Strings were definitely attached to federal energy dollars. The stimulus law in section 410(a) (2), along with the Department of Energy’s (DOE) official guidance, required certifying one of two options before Alaska could receive the energy conservation funds. [sic]

The Legislature did not pass a bill adopting a statewide energy building code. In addition, the federal residential building code does not allow exemptions, such as we use in Alaska. When Alaska Housing Finance Corporation funds are used, building and energy codes can be waived due to the “high cost of implementation” in different areas of Alaska. One size does not fit all in Alaska. [sic]

Alaska communities have the right to determine for themselves whether to adopt building codes. [sic]

The Department of Energy finally admitted section 410 and their previous statements were “inappropriate” for some states but still wanted an agreement to push model codes on all Alaskan communities. I said no.[sic]

Beware of Washington, D.C., trying to cajole local community leaders to eliminate the choices Alaskans have when building or renovating homes and businesses. These new codes are so detailed they would dictate the kinds of lights that can be installed in a home in Akutan, and how thick window panes must be in Chignik. [sic]

We have hundreds of millions of dollars already budgeted for conservation, weatherization and renewable energy development. My administration will remain vigilant for Alaskans and oppose mandates or pressure to conform from Washington, D.C., bureaucrats.
{Emphasis Added}

Even a cursory reading of the op-ed article reveals the reasoning and the eloquent argument made by the Governor. You won’t read too much about it in the popular press. I guess, that’s why we-b-log.

A Foster School of Business, University of Washington presentation. September 30, 2008.

This is basically an 80 minute long presentation by four different financial experts offering in-depth, full-background, historical explanation of how the current crisis came about.

It is well worth watching a couple of times, it gives a very broad understanding of the entire fiasco. It’s a different way of learning about it than the ‘little videos’ in the vodpod collection in the sidebar. Good Luck!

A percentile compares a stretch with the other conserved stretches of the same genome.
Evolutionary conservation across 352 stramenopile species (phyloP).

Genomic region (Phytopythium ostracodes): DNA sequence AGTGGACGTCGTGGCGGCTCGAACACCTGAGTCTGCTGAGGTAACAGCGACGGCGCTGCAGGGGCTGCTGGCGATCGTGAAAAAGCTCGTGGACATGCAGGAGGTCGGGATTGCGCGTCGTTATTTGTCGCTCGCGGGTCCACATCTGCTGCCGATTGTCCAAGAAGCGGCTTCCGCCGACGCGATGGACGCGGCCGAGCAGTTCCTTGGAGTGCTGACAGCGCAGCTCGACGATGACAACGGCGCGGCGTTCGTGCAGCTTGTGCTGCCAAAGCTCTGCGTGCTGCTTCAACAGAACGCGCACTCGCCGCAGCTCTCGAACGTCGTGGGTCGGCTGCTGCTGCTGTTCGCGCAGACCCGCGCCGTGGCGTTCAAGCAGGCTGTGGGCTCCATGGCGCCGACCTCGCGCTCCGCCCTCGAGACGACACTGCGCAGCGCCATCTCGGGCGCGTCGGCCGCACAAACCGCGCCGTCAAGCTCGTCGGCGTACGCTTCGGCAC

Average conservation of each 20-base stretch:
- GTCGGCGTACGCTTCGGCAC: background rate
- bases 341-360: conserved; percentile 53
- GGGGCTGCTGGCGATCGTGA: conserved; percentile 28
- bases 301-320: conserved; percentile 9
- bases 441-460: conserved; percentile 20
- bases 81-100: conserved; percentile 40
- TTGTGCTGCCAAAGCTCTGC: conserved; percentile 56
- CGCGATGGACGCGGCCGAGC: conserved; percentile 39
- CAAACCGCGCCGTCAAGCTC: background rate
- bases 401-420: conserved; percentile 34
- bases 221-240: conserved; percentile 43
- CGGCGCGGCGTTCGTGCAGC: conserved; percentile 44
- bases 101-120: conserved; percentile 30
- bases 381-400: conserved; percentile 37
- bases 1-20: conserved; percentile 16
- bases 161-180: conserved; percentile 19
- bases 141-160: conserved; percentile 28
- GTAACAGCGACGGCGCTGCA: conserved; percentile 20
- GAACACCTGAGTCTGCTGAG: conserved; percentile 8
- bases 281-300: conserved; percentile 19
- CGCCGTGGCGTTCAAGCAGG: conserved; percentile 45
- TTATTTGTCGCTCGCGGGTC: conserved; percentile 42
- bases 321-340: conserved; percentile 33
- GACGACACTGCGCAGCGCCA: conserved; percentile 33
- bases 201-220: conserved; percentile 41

CLICK THIS LINK

Immediately prior to the start of the Democratic National Convention, Obama led in the RCP average 45.5% to 43.9%. In June, he had an average lead of 47.1% to 42.4%. So, from June to the beginning of the conventions, McCain whittled down Obama’s lead from 4.5 points to 1.6 points. The Republican National Convention put him ahead of Obama, but recent events have wiped that lead away. Currently, the race stands roughly where it did in June, though McCain is in a slightly better position.

Such is the topsy-turvy progression of public opinion, as observed by the erudite Seer, Prof. Jay Cost, in his most recent essay  RealClearPolitics – HorseRaceBlog – On the State of the Race. He charts the progression of the polls in time, and marks the major events in the last 25 days: failure of various banks, brokerages and bailouts. The timings of the news have a dramatic affect on the poll numbers.

The prinicipal thrust of this latest essay is that Jay Cost believes, news of the economy has reversed a trend toward a tightening of the race, which could still happen because:

i} The number of undecideds has increased in recent weeks again, following a definite decline since end of primaries;

ii} Polls are very volatile this month, and have been compared to the rest of the season, and even more so compared to same time last election cycle. In other words, much could change in weeks to come;

iii) There continues to be voters who will not make up their mind until the last minute, so to speak.

There seems to be a lot of uncertainty out there.

It is fair to say that, on a purely political basis, McCain needs a resolution more than Obama.

McCain needs this issue to become less immediate, less salient. Nothing else is getting through right now. McCain needs this to drop off the front page as a first step to recover the ground he has lost in the last 20 days.

(Emphasis added)

I think most voters will agree with most of Jay Cost’s observations. The debates could still affect the thinking of some people, but nothing like pocket book issues taking up frontpage space. After all, truth be told, something even more critical than election results depends on the bailout plan. So, get to it Congress!